After long years spent in exile in Paris, Lyubov, a strange and elusive woman, returns to her ancestral estate, which is about to be sold to pay off the family’s debts. As the center around which the play revolves, forever oscillating between tragedy and comedy, this maternal figure, this mater dolorosa, played by Isabelle Huppert, returns to a family unsettled by the future of the estate, and more largely, by the world that she had left behind. Modern society, with its social changes, is right around the corner, noisily announcing its arrival.
When he thinks of La Cerisaie (The Cherry Orchard), Tiago Rodrigues has a secret tempo in mind, allegro vivace, and is convinced that the Russian master’s last play is about the energy with which “the inescapable power of change” propels the characters from one act to the next. If, along with his cast and crew, he decided to explore the anxiety, reactions, and counter-reactions this change causes, he also wanted to study the hopes any new world carries within in, even as no one can truly understand them yet. In Chekhov’s words, the director found precious material with which to fuel his dramatic machine, break the fourth wall, and bring the audience together around the great challenges of today.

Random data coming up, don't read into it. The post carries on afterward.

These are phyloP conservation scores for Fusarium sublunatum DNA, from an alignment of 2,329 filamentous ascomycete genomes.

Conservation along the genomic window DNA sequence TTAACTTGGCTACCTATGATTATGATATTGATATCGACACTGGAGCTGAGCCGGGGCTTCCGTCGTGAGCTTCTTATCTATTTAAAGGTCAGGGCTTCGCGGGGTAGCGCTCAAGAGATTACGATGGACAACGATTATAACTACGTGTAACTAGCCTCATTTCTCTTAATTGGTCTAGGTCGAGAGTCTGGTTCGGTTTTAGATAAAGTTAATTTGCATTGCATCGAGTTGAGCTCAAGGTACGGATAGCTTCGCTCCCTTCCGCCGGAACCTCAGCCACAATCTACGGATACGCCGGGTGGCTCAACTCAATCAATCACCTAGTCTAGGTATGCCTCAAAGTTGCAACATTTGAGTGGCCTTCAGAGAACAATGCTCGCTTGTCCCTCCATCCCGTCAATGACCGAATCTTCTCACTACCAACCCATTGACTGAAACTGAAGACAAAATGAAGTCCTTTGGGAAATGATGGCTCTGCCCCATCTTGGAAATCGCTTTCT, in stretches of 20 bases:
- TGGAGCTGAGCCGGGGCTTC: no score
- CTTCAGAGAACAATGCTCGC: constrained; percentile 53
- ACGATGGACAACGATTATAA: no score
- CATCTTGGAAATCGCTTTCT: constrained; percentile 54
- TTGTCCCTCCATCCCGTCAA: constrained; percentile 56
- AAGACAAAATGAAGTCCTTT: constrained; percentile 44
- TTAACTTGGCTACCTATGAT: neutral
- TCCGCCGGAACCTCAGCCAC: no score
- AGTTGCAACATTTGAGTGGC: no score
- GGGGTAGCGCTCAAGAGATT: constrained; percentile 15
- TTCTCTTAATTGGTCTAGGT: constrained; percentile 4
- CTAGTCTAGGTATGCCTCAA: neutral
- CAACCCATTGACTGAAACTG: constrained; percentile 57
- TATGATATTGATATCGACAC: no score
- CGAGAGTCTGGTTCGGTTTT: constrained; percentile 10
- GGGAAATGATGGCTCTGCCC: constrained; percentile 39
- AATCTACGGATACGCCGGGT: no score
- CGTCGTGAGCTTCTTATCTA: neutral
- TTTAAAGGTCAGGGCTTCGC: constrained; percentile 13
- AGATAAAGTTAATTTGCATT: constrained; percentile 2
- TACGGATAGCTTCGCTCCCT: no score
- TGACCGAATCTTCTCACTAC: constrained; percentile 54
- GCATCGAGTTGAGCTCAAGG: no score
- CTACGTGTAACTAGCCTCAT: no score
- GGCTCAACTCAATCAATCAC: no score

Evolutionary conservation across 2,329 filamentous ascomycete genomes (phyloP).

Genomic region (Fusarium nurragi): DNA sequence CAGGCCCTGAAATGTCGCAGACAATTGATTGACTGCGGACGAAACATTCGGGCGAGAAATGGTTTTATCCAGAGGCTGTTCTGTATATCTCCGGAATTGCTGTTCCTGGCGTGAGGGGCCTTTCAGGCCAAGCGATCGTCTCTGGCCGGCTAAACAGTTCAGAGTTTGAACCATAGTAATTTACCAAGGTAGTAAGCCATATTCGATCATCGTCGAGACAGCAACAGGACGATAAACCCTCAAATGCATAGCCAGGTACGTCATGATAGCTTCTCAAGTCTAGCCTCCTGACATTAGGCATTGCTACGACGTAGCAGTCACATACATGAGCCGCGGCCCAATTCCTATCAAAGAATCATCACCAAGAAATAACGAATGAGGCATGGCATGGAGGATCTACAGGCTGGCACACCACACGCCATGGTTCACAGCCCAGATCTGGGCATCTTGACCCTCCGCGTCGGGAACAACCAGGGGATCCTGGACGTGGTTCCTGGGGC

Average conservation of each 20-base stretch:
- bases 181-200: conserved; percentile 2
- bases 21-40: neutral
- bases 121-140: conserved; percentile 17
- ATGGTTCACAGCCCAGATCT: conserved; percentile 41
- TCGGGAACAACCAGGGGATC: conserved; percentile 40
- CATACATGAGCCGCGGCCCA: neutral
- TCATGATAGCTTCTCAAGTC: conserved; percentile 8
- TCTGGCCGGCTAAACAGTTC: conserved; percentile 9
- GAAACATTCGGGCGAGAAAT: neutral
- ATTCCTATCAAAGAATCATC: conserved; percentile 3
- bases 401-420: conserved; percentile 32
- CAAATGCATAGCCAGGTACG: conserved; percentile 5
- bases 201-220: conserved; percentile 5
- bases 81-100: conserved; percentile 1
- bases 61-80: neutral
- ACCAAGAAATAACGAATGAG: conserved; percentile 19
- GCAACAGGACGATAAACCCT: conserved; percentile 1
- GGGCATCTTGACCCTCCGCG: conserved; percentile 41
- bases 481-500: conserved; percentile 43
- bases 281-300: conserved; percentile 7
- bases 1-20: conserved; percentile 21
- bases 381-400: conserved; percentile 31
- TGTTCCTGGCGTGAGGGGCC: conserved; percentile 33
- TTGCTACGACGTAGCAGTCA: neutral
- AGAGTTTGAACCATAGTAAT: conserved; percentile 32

A physician by training, Anton Chekhov (1860-1904) is the most famous playwright in Russian literature. A fervent believer in progress and happiness, his lucidity and his rejection of illusions about men, society, or religion, were the basis for his work, and led to a renewal in the understanding of theatre at the time.
The play premiered at the 75th Avignon Festival last July. It marks the return to Princeton of Tiago Rodrigues, who presented By Heart at Seuls en Scène 2017.
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The screening of this filmed performance is free and open to Princeton students, faculty and staff. Advance registration is required.
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Per Princeton University policy, all audiences attending indoor events are required to be fully vaccinated and to wear a mask. Visitors may attend outdoor events and are not required by current University policy to attest to COVID-19 vaccination or wear a face covering.
The filmed performance is presented in French. Visit our Venues and Studios section for accessibility information at our various locations. Attendees in need of access accommodations are invited to contact the Lewis Center at least two weeks in advance at LewisCenter@princeton.edu.